Look, in all things -- even competition, whether it's on the field of play or in the press box above it -- there's a right way to do things. And a wrong way. You're at McDonald's and the cashier mistakenly gives you back an extra dollar. Do you pocket the buck and smile at your luck? Or do you do the right thing and give it back?
Same thing with news reports like Cam Newton's academics, Josh Freeman's drugs or whatever injurious, unfair leak comes next:
Do you pocket the information and smile about your scoop? Or do you do the right thing and tell the leaker to find someone else to do his dirty work?
Make no mistake, there would be someone else willing to do the dirty work. There's always someone else. Maybe I'm naïve here, but I'm not stupid. If it hadn't been ESPN with the "news" of Freeman and the NFL drug-testing program, it would've been someone else. Maybe Yahoo. Maybe The Tampa Tribune. Maybe someone here at CBSSports.com. Someone wanted to hurt Josh Freeman by leaking his private information, and that someone was going to find a patsy.
Doesn't make it right.
As for the Bucs going forward, listen, they have a major problem and his name isn't Josh Freeman. Maybe Freeman is a franchise NFL quarterback, maybe not -- as someone who's not carrying the water for anyone in this story, I'd say he's not a franchise quarterback until he fixes some leadership issues of his own -- but the problem with the Bucs runs deeper than their starting quarterback.
This is a franchise with no moral compass. It's a franchise that had two players sidelined in training camp with MRSA -- a crazily contagious, potentially deadly staph infection resistant to antibiotics -- but tried to keep that a secret from some of the people who walked everyday into the team facility.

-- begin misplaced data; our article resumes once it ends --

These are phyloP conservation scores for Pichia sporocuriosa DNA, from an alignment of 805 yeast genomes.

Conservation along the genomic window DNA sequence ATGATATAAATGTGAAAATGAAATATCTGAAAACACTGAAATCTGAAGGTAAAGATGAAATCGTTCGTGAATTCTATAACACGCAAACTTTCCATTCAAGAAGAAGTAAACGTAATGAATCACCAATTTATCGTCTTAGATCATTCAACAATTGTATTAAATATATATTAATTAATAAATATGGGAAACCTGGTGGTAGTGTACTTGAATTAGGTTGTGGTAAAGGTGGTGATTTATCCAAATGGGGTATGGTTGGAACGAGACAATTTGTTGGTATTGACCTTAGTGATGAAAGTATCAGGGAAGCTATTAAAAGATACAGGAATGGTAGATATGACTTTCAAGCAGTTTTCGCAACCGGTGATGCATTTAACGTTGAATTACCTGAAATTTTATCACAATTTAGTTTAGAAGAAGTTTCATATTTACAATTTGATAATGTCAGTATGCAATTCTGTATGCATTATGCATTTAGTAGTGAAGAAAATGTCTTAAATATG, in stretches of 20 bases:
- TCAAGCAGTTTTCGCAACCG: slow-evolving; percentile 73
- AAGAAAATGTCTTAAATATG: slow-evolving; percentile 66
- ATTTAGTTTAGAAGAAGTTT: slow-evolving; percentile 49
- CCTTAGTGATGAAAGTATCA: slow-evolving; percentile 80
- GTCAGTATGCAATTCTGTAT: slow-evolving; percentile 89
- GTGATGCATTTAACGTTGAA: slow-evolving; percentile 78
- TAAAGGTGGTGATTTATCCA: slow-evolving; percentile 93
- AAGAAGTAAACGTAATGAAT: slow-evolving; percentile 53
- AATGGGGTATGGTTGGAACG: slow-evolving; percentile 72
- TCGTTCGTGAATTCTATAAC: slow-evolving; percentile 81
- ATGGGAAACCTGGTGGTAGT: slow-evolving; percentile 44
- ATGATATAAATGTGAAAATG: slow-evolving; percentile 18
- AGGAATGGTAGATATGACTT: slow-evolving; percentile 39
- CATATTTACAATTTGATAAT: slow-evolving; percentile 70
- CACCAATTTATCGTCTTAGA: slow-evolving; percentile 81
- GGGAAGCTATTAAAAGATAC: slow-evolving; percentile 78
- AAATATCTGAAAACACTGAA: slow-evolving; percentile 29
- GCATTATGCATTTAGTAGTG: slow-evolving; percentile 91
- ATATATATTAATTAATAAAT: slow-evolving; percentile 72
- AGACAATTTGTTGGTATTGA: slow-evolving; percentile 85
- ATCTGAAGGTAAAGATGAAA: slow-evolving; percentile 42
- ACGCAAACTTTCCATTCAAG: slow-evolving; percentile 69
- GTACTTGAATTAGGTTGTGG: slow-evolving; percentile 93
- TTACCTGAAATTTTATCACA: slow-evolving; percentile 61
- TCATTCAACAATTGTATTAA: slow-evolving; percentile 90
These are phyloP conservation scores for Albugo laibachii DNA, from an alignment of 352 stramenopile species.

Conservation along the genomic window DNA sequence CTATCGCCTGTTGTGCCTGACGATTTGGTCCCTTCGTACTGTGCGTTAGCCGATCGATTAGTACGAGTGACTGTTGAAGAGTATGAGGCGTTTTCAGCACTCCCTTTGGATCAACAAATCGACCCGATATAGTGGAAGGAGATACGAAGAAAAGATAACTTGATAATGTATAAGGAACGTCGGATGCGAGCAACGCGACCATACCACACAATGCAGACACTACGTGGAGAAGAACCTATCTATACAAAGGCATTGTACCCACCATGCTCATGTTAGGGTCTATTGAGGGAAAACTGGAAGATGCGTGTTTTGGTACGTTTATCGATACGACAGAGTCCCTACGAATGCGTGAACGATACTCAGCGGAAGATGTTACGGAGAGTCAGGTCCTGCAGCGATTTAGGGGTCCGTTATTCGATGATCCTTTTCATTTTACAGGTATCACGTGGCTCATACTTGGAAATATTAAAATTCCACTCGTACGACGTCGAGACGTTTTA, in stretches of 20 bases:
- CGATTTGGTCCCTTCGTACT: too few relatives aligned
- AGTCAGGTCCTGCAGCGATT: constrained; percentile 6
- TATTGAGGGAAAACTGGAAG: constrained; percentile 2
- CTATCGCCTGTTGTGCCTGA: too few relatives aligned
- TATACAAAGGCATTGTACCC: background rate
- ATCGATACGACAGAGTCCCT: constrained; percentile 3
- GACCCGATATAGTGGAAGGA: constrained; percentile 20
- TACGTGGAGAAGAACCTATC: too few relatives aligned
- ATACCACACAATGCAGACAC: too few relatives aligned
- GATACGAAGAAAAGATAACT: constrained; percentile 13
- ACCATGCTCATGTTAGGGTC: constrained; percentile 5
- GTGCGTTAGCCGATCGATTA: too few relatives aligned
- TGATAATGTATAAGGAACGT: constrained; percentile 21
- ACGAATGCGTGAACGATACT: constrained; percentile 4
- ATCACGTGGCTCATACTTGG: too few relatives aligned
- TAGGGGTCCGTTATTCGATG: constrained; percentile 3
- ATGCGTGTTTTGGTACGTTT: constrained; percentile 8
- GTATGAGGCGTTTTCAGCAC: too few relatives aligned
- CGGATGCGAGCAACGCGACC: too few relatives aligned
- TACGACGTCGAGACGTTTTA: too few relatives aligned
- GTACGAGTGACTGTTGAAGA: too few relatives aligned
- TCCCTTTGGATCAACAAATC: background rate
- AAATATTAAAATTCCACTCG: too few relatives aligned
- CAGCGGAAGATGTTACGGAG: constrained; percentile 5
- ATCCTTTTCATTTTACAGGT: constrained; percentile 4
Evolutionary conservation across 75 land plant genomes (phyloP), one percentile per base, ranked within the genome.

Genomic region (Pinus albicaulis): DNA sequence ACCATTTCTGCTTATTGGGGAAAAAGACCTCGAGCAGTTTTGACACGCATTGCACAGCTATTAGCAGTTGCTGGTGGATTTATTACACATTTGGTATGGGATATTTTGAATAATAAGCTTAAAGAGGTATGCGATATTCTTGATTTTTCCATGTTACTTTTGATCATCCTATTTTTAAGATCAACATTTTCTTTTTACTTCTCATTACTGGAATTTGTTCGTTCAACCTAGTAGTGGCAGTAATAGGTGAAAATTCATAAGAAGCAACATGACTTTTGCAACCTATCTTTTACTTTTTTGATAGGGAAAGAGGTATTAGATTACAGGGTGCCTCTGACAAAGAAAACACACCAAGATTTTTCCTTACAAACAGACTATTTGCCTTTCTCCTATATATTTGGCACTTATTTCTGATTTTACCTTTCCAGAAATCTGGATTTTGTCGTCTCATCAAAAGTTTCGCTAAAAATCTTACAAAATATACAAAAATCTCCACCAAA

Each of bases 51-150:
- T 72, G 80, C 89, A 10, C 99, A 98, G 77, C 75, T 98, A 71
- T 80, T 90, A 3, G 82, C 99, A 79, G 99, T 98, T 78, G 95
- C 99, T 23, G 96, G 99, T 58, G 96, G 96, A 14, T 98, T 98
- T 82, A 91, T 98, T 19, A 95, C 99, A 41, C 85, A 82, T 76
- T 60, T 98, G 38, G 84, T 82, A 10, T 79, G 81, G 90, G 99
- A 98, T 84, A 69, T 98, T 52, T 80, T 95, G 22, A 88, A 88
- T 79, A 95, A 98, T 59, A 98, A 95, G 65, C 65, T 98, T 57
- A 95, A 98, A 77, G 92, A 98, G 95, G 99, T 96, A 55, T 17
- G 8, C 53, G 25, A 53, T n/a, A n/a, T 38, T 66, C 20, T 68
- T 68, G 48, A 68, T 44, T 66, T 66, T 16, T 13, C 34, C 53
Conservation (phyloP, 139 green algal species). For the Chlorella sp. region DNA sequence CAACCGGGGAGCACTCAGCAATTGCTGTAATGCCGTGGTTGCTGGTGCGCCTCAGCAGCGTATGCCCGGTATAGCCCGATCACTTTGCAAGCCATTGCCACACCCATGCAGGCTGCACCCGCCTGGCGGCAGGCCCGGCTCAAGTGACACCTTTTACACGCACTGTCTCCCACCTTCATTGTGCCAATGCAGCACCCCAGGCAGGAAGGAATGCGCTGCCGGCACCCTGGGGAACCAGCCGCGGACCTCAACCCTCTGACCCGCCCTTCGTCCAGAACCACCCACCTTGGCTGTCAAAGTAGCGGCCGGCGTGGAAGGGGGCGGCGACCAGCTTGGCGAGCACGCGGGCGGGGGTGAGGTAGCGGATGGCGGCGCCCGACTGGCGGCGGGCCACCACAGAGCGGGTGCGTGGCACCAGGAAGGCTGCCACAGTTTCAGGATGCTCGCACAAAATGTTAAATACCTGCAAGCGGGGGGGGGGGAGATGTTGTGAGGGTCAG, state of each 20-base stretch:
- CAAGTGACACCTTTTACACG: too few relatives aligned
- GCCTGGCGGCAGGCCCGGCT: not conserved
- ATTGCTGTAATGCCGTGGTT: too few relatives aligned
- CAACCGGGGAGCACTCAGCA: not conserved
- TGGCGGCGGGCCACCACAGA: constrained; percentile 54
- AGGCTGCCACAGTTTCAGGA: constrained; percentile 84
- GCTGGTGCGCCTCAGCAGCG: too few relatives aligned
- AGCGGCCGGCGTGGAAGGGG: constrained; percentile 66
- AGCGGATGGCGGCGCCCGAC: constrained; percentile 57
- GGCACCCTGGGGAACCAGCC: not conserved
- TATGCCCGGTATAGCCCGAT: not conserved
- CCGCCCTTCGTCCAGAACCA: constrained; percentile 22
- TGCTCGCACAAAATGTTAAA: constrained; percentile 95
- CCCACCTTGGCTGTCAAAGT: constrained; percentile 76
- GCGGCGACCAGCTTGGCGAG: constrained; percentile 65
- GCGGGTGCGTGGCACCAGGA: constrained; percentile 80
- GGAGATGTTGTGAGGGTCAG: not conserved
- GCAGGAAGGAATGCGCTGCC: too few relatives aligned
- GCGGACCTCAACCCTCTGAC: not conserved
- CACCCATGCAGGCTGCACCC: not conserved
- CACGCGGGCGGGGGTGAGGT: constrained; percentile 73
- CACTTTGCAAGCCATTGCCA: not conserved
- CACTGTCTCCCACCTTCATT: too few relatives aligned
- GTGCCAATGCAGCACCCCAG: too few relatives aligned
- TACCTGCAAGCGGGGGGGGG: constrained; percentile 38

This is a franchise that tried to stick it to one of those players with MRSA, kicker Lawrence Tynes, by putting him on the non-football injury list instead of injured reserve, which has implications you can read about here.
This is a franchise that continues to turn the safest play in football into a danger zone, trying to get at Cardinals quarterback Carson Palmer on Sunday when Palmer was taking a knee at the end of the game.
And this is a franchise that has tried to ruin Josh Freeman's reputation in bits and pieces, first by taking away his captaincy, then by removing him from the sideline on Sunday. (The Bucs called it a mutual decision; Freeman's agent called that a lie.) Now someone -- possibly someone with the Bucs -- has leaked this drug-testing information to ESPN.
Without proper context, that "news" sat there like a bad smell -- Josh Freeman, drugs -- and whether you like Freeman or not, it was completely unfair.
Again, I don't care who you are or what it is you do -- there's a right way to do things. And there's a wrong way. And since hiring Greg Schiano, the Bucs have repeatedly done it wrong.